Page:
On stage, Weisz's breakthrough role was that of Gilda in Sean Mathias's 1994 revival of Noël Coward's Design for Living at the Gielgud Theatre,8081 for which she received the London Critics' Circle Award for the most promising newcomer.8283 Her portrayal was described as "wonderful" by a contemporary review.84 In 1999, she played the role of Catherine in the Donmar Warehouse production of Tennessee Williams' Suddenly Last Summer,85 What's on Stage called her "captivating", stating that she brought "a degree of credibility to a difficult part".86 The same year, Weisz appeared in Neil LaBute's The Shape of Things at the Almeida Theatre, then temporarily located in London's Kings Cross.87 CurtainUp called her "a sophisticated, independent artist" with "great stage presence".88 In 2009, she appeared as Blanche DuBois, in Rob Ashford's revival of the play A Streetcar Named Desire.89 Her performance in the play was praised by the critics, the Daily Telegraph noted that she "rises to the challenge magnificently".90 Weisz and her husband starred in a Broadway play titled Betrayal. It began performances in October 2013, and continued until January 2014.9192 Despite mixed reviews, it grossed $17.5 million, becoming the second highest broadway play of 2013.93
Weisz gained honours for her work in The Constant Gardener, including the Academy Award for Best Supporting Actress,94 the Golden Globe Award for Best Supporting Actress in a Motion Picture, and the Screen Actors Guild Award for Best Supporting Actress in a Motion Picture. She was also nominated for the BAFTA Award for Best Actress in a Leading Role.95 Furthermore, the role also led to her receiving the London Critics' Circle Film Award for British Actress of the Year, the British Independent Film Award for Best Actress,96 and the San Diego Film Critics' Society Award for Best Supporting Actress. Additionally, she was nominated for the Online Film Critics' Society Award for Best Supporting Actress.96 In 2006, Weisz was invited to join the Academy of Motion Picture Arts and Sciences,97 and was also honoured at the Los Angeles BAFTA ceremony with the Britannia Award for Artist of the Year.98
In 1991, Weisz received the Student Drama Award at the Edinburgh Festival Fringe, for her part in the play Slight Possession. In 1994, she was awarded the London Critics' Circle Award for Most Promising Newcomer, for the play Design for Living. In January 2010, the Critics' Circle Theatre Awards in London named her Best Actress of 2009, for her performance as Blanche Dubois in the Donmar revival of A Streetcar Named Desire.99 She also won the coveted 2010 Olivier Award for Best Actress for the same role.100
Weisz began dating American filmmaker and producer Darren Aronofsky in the summer of 2001. They met backstage at London's Almeida Theatre, where she was starring in The Shape of Things. Weisz moved to New York with Aronofsky the following year;87 in 2005, they were engaged.101 Their son, Henry Chance, was born in 2006 in New York City.102103 The couple resided in the East Village in Manhattan. In November 2010, Weisz and Aronofsky announced that they had been apart for months, but remain close friends and are committed to bringing up their son together in New York.104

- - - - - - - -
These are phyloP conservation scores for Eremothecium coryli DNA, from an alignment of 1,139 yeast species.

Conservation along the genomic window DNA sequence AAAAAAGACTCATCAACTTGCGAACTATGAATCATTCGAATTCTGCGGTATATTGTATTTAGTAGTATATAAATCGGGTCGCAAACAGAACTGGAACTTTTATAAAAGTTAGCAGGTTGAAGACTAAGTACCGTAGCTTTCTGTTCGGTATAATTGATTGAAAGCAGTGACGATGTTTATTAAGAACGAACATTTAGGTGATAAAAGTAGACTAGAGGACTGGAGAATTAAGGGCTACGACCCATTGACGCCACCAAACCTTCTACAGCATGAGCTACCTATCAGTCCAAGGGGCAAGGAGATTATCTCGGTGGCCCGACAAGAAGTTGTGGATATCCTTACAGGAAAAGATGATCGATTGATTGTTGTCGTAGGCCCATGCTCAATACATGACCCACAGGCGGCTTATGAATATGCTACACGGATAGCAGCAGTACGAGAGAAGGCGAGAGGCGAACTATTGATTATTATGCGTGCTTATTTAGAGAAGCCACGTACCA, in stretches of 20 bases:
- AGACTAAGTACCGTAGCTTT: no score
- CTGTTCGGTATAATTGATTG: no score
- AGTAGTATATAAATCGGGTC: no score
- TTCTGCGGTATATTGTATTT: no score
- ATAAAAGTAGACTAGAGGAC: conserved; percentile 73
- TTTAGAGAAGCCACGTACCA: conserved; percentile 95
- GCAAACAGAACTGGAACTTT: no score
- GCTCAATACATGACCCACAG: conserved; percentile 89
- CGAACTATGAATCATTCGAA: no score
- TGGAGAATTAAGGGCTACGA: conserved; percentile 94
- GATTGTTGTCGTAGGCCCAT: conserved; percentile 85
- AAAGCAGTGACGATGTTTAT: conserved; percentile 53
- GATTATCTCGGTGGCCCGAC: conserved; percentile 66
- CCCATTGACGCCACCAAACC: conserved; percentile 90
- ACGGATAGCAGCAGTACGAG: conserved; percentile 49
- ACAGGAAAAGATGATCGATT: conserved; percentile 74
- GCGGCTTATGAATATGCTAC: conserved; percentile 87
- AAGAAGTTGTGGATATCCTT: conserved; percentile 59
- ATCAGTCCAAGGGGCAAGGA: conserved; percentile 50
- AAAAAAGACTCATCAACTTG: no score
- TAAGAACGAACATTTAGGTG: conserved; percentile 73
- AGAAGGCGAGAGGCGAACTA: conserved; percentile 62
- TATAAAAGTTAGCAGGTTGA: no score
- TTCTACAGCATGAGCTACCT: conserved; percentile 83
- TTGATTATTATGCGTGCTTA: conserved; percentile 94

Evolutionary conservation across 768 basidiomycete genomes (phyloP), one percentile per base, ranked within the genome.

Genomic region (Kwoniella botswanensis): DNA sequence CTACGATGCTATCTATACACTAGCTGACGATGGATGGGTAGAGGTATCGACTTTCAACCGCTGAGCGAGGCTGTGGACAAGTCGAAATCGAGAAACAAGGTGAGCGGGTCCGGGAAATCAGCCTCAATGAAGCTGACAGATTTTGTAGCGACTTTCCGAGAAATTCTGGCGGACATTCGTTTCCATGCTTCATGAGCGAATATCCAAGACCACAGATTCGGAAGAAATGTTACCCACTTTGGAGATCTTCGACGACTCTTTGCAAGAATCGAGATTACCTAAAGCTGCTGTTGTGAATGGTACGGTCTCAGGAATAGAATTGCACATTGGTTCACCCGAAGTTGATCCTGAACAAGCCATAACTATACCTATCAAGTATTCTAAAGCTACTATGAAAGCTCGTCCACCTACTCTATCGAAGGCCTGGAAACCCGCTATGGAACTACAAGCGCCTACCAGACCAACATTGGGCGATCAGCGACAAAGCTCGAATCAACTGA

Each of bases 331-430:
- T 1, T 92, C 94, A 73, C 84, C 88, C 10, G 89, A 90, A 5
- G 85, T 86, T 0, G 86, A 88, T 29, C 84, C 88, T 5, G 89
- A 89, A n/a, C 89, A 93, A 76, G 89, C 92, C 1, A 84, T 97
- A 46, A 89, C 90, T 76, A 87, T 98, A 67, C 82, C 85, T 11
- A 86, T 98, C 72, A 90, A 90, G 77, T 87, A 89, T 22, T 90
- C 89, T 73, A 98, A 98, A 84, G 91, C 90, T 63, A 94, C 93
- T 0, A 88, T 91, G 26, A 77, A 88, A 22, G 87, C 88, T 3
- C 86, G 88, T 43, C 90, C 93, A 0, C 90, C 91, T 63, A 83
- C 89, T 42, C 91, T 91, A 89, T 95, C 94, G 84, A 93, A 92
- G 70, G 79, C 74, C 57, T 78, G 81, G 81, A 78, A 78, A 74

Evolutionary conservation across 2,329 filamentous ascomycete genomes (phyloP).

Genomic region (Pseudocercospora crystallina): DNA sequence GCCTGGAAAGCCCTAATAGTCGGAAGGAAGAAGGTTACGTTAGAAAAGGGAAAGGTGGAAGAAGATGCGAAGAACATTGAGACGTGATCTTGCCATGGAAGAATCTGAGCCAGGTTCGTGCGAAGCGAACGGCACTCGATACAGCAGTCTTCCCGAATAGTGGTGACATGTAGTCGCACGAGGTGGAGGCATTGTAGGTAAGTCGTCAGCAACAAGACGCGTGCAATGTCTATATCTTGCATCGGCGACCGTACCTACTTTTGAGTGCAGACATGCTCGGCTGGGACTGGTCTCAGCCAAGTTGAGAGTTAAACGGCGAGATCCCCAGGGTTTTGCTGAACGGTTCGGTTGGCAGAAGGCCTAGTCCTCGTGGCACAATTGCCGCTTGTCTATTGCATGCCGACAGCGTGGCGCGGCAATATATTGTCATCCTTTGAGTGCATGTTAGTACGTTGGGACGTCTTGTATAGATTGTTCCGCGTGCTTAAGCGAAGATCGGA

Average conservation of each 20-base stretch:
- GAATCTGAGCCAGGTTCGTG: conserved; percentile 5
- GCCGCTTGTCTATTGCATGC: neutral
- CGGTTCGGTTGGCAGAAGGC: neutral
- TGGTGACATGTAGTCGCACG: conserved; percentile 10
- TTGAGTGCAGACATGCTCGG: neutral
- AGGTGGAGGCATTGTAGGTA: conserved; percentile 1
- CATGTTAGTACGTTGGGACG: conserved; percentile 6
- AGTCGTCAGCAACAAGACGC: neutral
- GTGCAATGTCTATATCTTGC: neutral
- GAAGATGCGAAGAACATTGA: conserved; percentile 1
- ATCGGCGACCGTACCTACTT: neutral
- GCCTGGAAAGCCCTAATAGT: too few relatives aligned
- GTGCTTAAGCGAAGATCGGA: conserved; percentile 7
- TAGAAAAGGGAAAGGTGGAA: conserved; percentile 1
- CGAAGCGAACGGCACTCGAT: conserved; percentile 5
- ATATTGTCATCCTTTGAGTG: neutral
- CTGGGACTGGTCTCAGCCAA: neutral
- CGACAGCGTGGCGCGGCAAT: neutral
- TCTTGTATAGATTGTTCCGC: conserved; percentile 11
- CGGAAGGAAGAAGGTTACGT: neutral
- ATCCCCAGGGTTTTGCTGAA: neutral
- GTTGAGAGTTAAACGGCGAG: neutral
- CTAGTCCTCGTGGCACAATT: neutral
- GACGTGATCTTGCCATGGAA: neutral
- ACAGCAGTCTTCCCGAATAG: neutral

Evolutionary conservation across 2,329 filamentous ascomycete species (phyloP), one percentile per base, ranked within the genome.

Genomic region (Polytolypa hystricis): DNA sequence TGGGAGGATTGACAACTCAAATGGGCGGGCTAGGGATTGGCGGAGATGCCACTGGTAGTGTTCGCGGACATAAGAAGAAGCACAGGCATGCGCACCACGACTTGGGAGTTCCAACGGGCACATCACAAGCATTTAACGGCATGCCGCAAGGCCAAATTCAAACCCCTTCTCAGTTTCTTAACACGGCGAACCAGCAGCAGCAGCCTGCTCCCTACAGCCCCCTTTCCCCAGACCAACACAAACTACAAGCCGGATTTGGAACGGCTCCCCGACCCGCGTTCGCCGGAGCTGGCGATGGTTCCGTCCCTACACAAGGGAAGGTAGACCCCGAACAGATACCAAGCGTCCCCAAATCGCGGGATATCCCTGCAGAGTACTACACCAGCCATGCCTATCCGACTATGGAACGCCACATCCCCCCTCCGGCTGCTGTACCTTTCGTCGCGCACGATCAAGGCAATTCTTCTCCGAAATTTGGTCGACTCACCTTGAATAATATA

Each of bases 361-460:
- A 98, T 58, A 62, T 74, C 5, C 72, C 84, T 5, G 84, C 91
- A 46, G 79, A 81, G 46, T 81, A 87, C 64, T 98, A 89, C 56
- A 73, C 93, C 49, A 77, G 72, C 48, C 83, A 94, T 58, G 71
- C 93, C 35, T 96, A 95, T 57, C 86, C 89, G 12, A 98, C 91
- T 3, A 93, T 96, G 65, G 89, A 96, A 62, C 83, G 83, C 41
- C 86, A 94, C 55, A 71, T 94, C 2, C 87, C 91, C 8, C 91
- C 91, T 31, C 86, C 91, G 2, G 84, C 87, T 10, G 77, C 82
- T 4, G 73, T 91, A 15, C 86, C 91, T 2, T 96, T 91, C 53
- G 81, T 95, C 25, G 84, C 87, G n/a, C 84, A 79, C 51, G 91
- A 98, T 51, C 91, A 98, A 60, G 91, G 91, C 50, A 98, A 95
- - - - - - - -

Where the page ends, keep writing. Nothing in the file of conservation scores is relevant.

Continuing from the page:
Weisz began dating English actor Daniel Craig in December 2010 and they married on 22 June 2011105106 in a private New York ceremony, with only four guests in attendance, including Weisz's son and Craig's daughter.107 Weisz, a British citizen by birth, became a naturalised American citizen in 2011.108
In 2009, Weisz expressed her views on Botox to Harper's Bazaar – "It should be banned for actors, as steroids are for sportsmen. Acting is all about expression; why would you want to iron out a frown?"109 During her career, she has been featured on the covers of magazines such as insideKENT,110 Vogue111 and Esquire.112 She serves as a muse to fashion designer Narciso Rodriguez,113 and was named L'Oréal's global ambassador in 2010.114
- Landman, Kyle (5 August 2009). "Rachel Weisz Is Going to Start Correcting People on How to Pronounce Her Last Name". New York. Retrieved 7 March 2011.
- There are conflicting sources for the year of Weisz' birth. In particular her detailed biography of Weisz at the British Film Institute (Alexander Larman: Weisz, Rachel (1971–)) states 1971 and so does [a biographic article in The Guardian and several other British newspapers. In particular The Evening Standard of 6 March 2006 (Nick Curtis: A Taxing Issue for Partygoers; the Oscars Diary) claims that Weisz herself gives 1971 as her year of birth. Nevertheless according to official records her date of birth was registered in 1970 (see "Births from 1968 to 1972" at http://www.findmypast.co.uk or General Records Office Reference: Name: Rachel Hannah Weisz, mothers maiden name: Teich, District: Westminster, Vol: 5e, Page: 2432). In addition the database entry of the British Film Institute ("BFI Film & TV Database: WEISZ, Rachel". British Film Institute. Retrieved 7 March 2011.) and a more recent article in Time magazine (Mary Pols, 26 March 2012, "Rolling in The Deep") give 1970 as well.
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- Richmond, Colin; Antony Robin; Jeremy Kushner (2005). Campaigner against anti-Semitism: the Reverend James Parkes, 1896–1981. Vallentine Mitchell. p. 312. ISBN 978-0-85303-573-2. "In the 1970s, Edith Weisz, the mother of the actress, Rachel, wrote to Parkes about the rescue of her father, Alexander Teich. Parkes, along with Bentwich, had been responsible for bringing Teich out of imminent danger in Vienna."
- Chertok, Haim (2006). He also spoke as a Jew: the life of James Parkes. Vallentine Mitchell. p. 266. ISBN 0-85303-644-6.
- Parkes, James William (1982). End of an exile: Israel, the Jews, and the Gentile world. Micah Publications. p. 255. ISBN 0-916288-12-9.
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|Wikimedia Commons has media related to Rachel Weisz.|
- Rachel Weisz at the Internet Movie Database
- Gentlemen Prefer Rachel slideshow The First Post
- Comprehensive biography